Throughout my life I was a shy guy. In my early twenties, I acted like a cool guy in order to hide my shyness. I didn’t speak much and didn’t get involved a lot. Acting cool was my cover to hide my shyness. I didn’t want people to see that I was nervous in social situations. I never spoke up or participated in social life. Deep down, I wanted to speak up and participate. I wanted to enjoy a cheerful social life.
We want you!
Shyness can come across as coldness, even arrogance. If you are shy, remember that there are people who want you to speak up and get involved. People want and need your social contribution. By holding yourself back, you are denying them your social contribution. Moreover, you are also denying yourself the rewards of an active social life: a better career, better relationships, and an overall improvement in the quality of your life.
Everybody is a little shy.
Even great public speakers become overwhelmed when they have to address a stadium full of people. Important conversations, business or political negotiations, and addressing a potential life partner make even the most confident people nervous. That’s why the society rewards the people who dare to go out of their comfort zones and act in these difficult social situations, no matter how overwhelmed they are.
Courage and Practice
Everybody has different confidence levels in different social situations and everybody can improve their confidence levels in every social situation, including you. If you want to succeed in any area of your life, including your social life, you need to adopt the growth mindset. Improving your social skills requires courage and practice.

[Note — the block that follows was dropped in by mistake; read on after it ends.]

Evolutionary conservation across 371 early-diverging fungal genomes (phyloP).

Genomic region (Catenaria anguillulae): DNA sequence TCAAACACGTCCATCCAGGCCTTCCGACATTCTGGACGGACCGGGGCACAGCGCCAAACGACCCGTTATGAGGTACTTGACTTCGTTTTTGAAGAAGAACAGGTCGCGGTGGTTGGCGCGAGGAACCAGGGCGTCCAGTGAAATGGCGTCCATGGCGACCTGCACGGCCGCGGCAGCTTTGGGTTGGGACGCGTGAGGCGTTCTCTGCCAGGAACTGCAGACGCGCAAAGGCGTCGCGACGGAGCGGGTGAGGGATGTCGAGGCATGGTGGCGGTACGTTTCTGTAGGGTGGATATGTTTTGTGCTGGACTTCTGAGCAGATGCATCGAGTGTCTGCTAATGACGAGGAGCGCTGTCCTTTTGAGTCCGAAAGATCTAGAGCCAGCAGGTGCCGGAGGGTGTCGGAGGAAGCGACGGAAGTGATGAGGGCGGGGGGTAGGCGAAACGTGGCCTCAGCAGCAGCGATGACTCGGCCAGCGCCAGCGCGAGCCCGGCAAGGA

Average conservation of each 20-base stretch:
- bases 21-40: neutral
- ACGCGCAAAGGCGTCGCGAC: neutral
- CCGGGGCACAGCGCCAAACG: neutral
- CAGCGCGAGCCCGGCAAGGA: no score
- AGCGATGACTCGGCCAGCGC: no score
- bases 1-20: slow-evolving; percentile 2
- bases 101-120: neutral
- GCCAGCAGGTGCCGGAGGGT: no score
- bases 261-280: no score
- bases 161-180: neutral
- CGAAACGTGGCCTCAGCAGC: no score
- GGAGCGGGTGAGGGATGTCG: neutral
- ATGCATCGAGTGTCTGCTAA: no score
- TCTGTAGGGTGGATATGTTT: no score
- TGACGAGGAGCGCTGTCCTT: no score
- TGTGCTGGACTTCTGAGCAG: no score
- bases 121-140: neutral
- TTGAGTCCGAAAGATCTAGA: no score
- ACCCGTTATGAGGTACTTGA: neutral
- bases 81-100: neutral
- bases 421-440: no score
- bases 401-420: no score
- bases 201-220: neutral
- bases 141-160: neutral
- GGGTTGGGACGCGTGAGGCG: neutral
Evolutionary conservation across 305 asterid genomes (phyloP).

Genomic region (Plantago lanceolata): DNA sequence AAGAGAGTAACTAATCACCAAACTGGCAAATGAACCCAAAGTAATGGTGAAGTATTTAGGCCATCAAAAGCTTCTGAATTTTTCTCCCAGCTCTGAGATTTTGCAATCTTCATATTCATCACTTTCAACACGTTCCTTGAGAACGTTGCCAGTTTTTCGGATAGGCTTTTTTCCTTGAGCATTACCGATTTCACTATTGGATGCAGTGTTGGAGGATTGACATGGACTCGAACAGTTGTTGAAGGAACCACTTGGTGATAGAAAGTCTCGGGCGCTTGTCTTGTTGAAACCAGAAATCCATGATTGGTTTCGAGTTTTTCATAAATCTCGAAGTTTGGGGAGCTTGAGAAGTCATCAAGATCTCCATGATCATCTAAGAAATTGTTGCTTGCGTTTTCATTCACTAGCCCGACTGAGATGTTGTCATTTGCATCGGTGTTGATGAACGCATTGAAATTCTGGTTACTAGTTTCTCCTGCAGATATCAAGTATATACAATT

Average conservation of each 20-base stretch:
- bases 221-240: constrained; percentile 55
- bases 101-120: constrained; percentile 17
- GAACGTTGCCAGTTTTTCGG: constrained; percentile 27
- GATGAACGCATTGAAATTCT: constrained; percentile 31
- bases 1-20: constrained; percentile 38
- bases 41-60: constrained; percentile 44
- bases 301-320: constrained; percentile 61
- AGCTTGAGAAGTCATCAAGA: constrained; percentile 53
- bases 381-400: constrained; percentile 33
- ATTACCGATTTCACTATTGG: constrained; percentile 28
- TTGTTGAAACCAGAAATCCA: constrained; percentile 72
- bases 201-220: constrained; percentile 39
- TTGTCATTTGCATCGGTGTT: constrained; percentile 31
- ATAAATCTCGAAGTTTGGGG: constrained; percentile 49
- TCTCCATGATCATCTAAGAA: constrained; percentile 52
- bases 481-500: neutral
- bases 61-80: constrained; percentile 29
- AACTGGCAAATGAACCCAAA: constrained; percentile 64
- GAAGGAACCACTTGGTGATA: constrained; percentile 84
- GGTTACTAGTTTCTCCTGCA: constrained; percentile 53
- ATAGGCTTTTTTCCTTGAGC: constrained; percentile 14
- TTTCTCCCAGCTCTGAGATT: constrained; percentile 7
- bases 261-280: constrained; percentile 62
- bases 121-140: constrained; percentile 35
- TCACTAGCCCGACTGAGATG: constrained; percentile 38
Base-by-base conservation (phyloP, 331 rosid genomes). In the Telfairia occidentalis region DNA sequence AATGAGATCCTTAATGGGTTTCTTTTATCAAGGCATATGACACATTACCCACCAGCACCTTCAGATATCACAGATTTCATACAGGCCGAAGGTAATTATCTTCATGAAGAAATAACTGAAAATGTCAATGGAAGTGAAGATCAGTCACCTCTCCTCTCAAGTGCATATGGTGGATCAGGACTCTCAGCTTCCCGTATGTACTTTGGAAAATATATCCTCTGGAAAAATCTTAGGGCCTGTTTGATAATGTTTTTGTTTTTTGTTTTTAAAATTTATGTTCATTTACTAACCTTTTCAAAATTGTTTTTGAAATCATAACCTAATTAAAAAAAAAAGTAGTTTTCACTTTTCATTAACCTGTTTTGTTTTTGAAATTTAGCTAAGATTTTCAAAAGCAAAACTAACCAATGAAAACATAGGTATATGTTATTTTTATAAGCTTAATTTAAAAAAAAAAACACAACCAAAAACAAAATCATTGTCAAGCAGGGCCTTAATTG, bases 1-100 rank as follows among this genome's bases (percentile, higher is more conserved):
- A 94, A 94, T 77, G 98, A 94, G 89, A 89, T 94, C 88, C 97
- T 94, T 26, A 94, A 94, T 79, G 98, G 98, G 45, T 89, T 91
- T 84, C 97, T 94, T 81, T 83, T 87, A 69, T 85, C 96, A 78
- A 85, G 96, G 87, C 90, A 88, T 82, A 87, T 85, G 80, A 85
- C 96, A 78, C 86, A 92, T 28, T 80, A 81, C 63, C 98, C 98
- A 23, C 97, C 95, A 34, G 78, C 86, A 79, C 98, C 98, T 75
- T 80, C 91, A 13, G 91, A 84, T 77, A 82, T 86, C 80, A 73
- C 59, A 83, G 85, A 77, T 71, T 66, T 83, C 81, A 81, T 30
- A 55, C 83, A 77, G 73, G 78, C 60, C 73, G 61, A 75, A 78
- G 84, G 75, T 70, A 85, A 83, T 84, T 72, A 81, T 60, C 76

Set Big Goals!
If you want to make a quantum leap, think big and shoot for the stars. For example, set yourself the goal that you’re going to speak in front of a stadium filled with people and huge spot lights directed towards you. It doesn’t matter how unrealistic this goal might sound to you. The bigger your goals are, the more motivated you’re going to feel, and the faster you’re going to make improvements.
Visualization is one of the easiest exercises to overcome shyness. Visualize yourself in social situations that are outside of your comfort zone. Visualize yourself handling the situation at the hand courageously and confidently and succeeding at it. Then go out to the field and actually get involved in the situation that you’ve visualized about. The more you visualize, the more confident you’re going to feel in the real life.
Courage is not the lack of fear. On the contrary, if you had no fear, you wouldn’t need any courage. Courage is feeling the fear, and doing it anyway. The key word here is graduated exposure. That means going out of your comfort zone repeatedly, so that you extend your comfort zone every time a little. You stretch yourself every time, but not to the extend where you panic. You need to feel some fear, but shouldn’t be frozen in panic. The more and the farther you go out of your comfort zone, the more and the faster you’re going to improve your confidence levels in social situations.
- Make a list of activities that are out of your comfort zone, the longer the list, the better.
- Sort your list from the easiest to the most difficult.